Country singer Neal McCoy has a new song called “Take a Knee, My Ass,” bluntly commenting on the controversy over NFL players kneeling during the national anthem. He performed it in concert, and the Facebook live stream has gone viral. Buzzfeed has helpfully transcribed some of the lyrics:
I’ll honor the ones who gave it all
So we’re all free to go play ball
If only for their sake
I won’t take a knee
Arm and arm, side by side
America’s heroes fought and died
Is showing some respect too much to ask?
I speak for those whose freedom was not free
And I say
Take a knee
(McCoy prefaced the song by saying it has “a bad word in it,” in case anyone was offended by the word ass.)
The “take a knee” part of the chorus and title is a straightforward allusion to the kneeling football players. (See my Language Log post for a history of the expression.) But the “my ass” part introduces another body part into the mix, and people have been having fun intentionally misinterpreting it.
The new movie Only the Brave tells the true story of a group of firefighters who battled a deadly wildfire in Arizona in 2013. In his review in the Village Voice, Bilge Ebiri writes that “much of the dialogue in Ken Nolan and Eric Warren Singer’s script works at that level of earnest, tough-guy poetry, like a fortune cookie you might find in a vat of Skoal dipping tobacco.” One example Ebiri gives of this tough-guy poetry: “I know you guys are looking for sympathy, but the only place you’re gonna find it is in the dictionary, somewhere between ‘shit’ and ‘syphilis.'”
The GQ article on which the movie is based doesn’t have that specific line, though it does quote some other rough-and-tumble language from Brendan McDonough (aka “Donut”), a young member of the 20-man hotshot fire crew (played by Miles Teller in the film). “The reason we’re so close is you’re fucking put through some shit,” Donut says. But the “shit and syphilis” line is certainly something you could imagine coming out of the mouth of a hardened firefighter. In fact, it’s got a pedigree going back to World War II, with less obscene variations dating back to the nineteenth century.
A new online archive of Civil War correspondence promises to shed light on historical varieties of nonstandard American English. Two linguists, Michael Ellis (Missouri State University) and Michael Montgomery (University of South Carolina), have teamed up with historian Stephen Berry (University of Georgia) to create “Private Voices,” an archive of letters from Civil War soldiers. Based on correspondence collected by Ellis and Montgomery as part of the Corpus of American Civil War Letters, the Private Voices archive focuses on the writing of soldiers who were “untrained in spelling, punctuation, or the use of capital letters,” according to the press release announcing the launch of the site (which you can read here).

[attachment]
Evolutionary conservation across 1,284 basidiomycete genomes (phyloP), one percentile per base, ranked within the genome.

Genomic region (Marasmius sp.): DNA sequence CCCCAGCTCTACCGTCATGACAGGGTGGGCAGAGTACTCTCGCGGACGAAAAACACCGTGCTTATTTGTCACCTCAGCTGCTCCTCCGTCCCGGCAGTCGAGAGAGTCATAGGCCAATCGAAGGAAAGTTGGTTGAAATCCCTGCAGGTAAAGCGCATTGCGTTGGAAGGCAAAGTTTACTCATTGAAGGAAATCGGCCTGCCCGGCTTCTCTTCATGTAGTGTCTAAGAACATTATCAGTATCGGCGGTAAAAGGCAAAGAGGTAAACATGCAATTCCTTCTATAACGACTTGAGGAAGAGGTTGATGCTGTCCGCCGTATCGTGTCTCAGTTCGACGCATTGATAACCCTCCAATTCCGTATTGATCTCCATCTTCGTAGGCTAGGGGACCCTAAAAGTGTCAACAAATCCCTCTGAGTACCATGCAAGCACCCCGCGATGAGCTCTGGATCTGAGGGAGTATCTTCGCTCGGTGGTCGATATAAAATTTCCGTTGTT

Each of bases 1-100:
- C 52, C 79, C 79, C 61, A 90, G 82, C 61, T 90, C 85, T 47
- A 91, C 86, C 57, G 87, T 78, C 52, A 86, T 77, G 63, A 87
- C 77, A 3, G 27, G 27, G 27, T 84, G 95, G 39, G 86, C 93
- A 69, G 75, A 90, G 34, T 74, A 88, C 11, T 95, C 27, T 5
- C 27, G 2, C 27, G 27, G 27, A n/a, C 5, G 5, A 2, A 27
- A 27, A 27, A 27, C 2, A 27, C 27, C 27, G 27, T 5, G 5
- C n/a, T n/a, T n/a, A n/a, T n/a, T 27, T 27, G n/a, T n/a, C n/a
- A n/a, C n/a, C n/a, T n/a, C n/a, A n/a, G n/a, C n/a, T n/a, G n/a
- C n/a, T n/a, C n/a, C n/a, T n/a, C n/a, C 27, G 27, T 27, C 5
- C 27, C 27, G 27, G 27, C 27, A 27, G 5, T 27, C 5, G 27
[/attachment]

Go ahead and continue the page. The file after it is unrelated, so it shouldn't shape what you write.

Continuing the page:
Soon after news of the archive was shared on the American Dialect Society mailing list, Jonathan Lighter (author of the Historical Dictionary of American Slang) began looking for hidden treasures. He swiftly turned up a letter from 1862 in which the author, an infantryman from Virginia, appears to express a violent sentiment: “I want to kick ass.”
On Twitter, Siobhán Britton (aka @wigglymittens) shared a recipe from the magazine Glamour (UK edition) listing an unusual ingredient: “a bee’s dick of salt.” [Update, Aug. 29: As noted by Suzanne Wilder in the comments below, the recipe comes courtesy of the sweary Australian food blog Shannon’s Kitchen. The recipe on the blog is even swearier.]
The tweet was widely shared, including by the writer William Gibson, who was so enamored with the phrase “a bee’s dick” that he incorporated it into a new post-Charlottesville rallying cry: “Tolerate not even a bee’s dick of white supremacy.”
My recent post on how a particularly obscene paragraph ended up on a local sports page inspired me to go back to a post I wrote in 2015, “When Shit Hits the Newspapers.” In it, I mentioned the enticing prospect that bullshit might have appeared in an American newspaper a few decades before that word started showing up in the writings of such luminaries as T.S. Eliot and Ezra Pound.
Slang lexicographer Jonathan Lighter noted on the American Dialect Society mailing list back in 2008 that there is a mention of a stage-robber in Las Vegas, New Mexico, named John “Bull Shit Jack” Pierce in Doc Holliday: the Life and Legend by Gary L. Roberts. Roberts seems to cite an 1881 issue of the Las Vegas Daily Optic on this point. Now that the Optic from that year has been scanned and digitized, it’s possible to check. Sadly, there is no “Bull Shit Jack” to be found, but the expurgated versions that did appear in newspapers of the era leave little doubt as to what his nickname actually was.